Fishing Report: Kona Hawaii Fishing Report – May wrap-up.
The blue marlin bite remained kind of average for May. The striped marlin season is almost over and we never really did have a good run on them this season. This month there were some good size stripes caught but just like in the past couple of years, we haven’t seen any kind of abundance. I really thought that the Billfish Conservation Act of 2012 would have had a notable affect by now and we should have been catching more than in the past few years. I still think the conservation act was a good thing and we will eventually reap the rewards with a better billfish fishery. The spearfish bite was pretty good although the peak season for those has already passed. We will see them caught throughout the summer months and there’s always a chance of a short term hot bite happening.
May kicks off the beginning of ahi season. We catch them year-round but the summer months are known for “blind strike” ahi. In the winter months, we don’t expect to catch an ahi unless we’re “working a porpoise school” but when the season hits, so do the ahi. Any time, any place hence the term “blind strike” We just had one of the best ahi runs we’ve seen in a long time for May. I hope it keeps up all summer! Another type of tuna, very misunderstood by the majority of fishermen is the Pacific skipjack. The reason I say misunderstood is that Pacific skipjack is the most commonly consumed tuna on the planet and most fishermen don’t know that fact. When you buy “chunk light” tuna in the can, you’re eating Pacific skipjack. In the Atlantic, there are also skipjack tunas but for some reason, they just don’t taste good. When you say “skipjack tuna” to an East coast fisherman, you can see the “yuk” expression on their face. Here in Hawaii, the small skipjacks are used for bait and rightfully so. While the meat on a small one isn’t bad, it’s not good either. Once the skipjacks get 10+ pounds, the meat really starts to change. A 20 pounder has a taste and texture even better. We normally see the big skipjacks in the late summer but they’re here now.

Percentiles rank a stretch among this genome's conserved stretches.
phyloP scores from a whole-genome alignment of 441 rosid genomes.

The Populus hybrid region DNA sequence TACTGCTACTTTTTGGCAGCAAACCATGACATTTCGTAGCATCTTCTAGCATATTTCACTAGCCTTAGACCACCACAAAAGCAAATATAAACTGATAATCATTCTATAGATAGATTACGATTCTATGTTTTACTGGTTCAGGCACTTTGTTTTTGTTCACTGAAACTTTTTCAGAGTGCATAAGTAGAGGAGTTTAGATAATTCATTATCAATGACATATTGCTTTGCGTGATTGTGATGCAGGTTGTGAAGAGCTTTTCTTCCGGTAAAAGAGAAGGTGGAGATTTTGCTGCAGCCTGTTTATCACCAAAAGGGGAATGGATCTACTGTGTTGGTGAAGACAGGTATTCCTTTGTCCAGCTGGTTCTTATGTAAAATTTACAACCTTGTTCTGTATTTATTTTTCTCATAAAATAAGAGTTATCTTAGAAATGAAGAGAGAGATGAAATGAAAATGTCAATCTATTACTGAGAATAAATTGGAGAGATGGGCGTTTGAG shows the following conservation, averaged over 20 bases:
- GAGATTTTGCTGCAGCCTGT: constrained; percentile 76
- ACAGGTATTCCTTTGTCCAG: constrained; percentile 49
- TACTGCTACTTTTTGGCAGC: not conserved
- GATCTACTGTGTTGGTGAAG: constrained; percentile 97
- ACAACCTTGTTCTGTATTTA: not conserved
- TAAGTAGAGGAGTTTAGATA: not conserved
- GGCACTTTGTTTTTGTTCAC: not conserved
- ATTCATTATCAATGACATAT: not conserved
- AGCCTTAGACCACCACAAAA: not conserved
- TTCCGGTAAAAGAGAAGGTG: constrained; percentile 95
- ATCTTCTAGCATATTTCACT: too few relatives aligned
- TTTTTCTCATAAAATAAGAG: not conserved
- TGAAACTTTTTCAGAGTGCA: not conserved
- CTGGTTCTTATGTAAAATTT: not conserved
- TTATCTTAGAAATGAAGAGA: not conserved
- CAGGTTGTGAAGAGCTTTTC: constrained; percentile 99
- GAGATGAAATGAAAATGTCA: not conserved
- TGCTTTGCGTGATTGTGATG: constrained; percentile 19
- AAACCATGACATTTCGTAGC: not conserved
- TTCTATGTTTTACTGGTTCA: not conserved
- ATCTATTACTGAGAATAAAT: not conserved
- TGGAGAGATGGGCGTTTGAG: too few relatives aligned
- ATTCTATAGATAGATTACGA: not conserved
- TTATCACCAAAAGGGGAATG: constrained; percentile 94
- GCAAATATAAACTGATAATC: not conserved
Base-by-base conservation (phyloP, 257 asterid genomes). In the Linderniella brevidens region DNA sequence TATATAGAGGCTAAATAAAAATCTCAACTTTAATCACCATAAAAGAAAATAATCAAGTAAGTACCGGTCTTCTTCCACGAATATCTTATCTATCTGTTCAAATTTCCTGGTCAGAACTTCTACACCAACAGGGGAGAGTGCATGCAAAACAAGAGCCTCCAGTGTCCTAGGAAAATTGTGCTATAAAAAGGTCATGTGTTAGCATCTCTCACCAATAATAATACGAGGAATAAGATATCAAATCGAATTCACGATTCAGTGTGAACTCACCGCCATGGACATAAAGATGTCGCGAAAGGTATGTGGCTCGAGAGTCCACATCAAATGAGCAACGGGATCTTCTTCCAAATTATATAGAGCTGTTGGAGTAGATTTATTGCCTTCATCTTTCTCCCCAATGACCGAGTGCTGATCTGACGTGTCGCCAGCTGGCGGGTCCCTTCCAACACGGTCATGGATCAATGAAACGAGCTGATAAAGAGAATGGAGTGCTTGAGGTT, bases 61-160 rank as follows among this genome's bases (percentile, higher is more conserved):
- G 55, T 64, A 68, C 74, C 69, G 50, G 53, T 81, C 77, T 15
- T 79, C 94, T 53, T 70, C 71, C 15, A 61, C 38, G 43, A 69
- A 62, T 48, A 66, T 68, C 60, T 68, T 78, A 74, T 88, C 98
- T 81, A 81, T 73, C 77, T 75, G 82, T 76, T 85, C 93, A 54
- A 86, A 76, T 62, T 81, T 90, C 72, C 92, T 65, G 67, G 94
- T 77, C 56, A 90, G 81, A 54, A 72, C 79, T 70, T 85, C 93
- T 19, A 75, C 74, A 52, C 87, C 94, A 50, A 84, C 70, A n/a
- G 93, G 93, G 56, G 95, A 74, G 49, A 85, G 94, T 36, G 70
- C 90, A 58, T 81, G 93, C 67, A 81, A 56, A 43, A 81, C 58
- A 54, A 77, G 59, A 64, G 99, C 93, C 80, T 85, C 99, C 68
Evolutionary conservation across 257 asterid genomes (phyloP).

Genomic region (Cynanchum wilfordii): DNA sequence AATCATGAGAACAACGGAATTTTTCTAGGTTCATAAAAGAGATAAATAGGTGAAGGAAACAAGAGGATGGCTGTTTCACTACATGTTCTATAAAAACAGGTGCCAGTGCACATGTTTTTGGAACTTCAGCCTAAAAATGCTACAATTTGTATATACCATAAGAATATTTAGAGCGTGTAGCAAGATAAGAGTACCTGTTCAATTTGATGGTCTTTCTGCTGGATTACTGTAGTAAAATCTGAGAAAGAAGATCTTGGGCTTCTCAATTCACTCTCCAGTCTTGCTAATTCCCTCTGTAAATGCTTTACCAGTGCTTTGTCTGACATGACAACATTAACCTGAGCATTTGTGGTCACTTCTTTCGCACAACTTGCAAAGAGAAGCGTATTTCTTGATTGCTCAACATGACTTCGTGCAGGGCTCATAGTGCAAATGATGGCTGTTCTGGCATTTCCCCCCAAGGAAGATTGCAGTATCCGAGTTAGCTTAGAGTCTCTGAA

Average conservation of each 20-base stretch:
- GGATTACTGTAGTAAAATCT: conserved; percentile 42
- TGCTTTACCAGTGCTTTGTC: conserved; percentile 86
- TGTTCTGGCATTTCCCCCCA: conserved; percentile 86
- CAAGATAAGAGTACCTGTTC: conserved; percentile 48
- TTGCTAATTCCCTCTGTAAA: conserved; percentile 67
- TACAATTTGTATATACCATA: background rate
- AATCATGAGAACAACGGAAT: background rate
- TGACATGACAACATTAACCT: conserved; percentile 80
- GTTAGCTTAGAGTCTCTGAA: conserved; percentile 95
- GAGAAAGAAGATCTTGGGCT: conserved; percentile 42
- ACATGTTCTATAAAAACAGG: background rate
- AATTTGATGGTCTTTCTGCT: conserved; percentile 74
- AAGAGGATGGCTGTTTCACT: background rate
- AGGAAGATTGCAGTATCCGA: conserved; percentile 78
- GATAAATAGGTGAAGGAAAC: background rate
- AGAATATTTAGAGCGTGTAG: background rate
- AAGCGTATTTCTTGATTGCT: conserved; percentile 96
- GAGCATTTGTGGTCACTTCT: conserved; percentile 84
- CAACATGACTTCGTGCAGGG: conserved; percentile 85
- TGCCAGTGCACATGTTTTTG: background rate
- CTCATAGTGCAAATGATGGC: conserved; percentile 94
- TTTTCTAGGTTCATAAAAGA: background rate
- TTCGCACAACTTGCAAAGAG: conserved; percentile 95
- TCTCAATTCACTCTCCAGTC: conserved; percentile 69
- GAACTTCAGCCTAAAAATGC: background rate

We’re still in mahi mahi season but there’s not many around. Ono season starts in May and we had a really nice run for a little over a week this month and then it slowed way down. Last year the ono season was a disaster. It started off real good in May of 2016 and then we had a storm come in that churned up the nearshore waters. That’s where the ono hang out. They left and never came back. I got really excited last year when ono season started off so good but this year, because of what happened last year, I’m taking a “wait and see” attitude.
The bottom fishery is usually a mix of sharks, amberjack, almaco jack and trevally but this month is was pretty much all shark catch and release. I even caught and released a hammerhead this month. A shark I haven’t seen in about 5 years. The most common shark I catch and release is the sandbar shark. They’re a strong fighter and average between 50 and 200 lbs. Sandbar sharks were commercially caught in the Atlantic to the point of near extinction until they became protected there. The Hawaii population is not regulated but appears to be very healthy. I’ve only killed a couple over the years. One was my daughters 2nd world record and another I ate because another fisherman told me that they were good eating. It tasted like shark. It’s not unusual for me to catch the same sandbar sharks over and over and over again so as long as I keep releasing them, they’re the perfect “sustainable fishery”.
See ‘ya on the water soon ,
Capt. Jeff Rogers ,